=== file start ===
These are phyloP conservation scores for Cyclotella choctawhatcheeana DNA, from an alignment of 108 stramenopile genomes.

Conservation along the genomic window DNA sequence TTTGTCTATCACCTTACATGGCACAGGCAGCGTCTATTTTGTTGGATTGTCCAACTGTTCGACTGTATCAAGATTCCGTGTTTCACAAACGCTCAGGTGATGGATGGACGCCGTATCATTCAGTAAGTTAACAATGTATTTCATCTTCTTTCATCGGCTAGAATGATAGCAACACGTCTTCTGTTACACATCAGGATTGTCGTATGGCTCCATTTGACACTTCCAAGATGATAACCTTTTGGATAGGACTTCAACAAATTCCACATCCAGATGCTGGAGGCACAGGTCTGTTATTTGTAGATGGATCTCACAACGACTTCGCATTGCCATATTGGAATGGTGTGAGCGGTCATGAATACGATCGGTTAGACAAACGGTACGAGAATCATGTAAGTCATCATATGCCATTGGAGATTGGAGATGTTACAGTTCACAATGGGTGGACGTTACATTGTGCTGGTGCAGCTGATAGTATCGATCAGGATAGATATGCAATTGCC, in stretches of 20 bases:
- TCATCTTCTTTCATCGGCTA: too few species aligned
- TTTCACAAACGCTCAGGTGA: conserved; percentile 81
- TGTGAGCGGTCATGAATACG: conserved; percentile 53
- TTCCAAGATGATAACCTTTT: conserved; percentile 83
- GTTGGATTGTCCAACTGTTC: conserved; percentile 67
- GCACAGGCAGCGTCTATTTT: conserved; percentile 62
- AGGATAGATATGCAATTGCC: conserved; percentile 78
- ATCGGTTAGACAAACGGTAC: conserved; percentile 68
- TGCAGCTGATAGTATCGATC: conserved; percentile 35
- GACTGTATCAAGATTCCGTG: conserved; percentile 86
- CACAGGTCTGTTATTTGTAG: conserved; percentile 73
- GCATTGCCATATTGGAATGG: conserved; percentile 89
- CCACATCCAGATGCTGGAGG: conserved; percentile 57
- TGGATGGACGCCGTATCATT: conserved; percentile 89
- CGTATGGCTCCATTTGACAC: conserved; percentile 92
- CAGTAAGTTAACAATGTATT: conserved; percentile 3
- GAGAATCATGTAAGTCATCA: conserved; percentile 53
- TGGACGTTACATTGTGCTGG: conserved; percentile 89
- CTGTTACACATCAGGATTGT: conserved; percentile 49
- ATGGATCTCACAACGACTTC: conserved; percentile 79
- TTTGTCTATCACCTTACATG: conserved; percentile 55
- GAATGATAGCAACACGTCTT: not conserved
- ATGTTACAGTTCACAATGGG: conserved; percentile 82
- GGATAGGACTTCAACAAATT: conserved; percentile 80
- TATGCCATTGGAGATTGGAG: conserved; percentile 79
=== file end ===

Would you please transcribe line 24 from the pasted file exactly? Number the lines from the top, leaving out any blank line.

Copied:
- GAATGATAGCAACACGTCTT: not conserved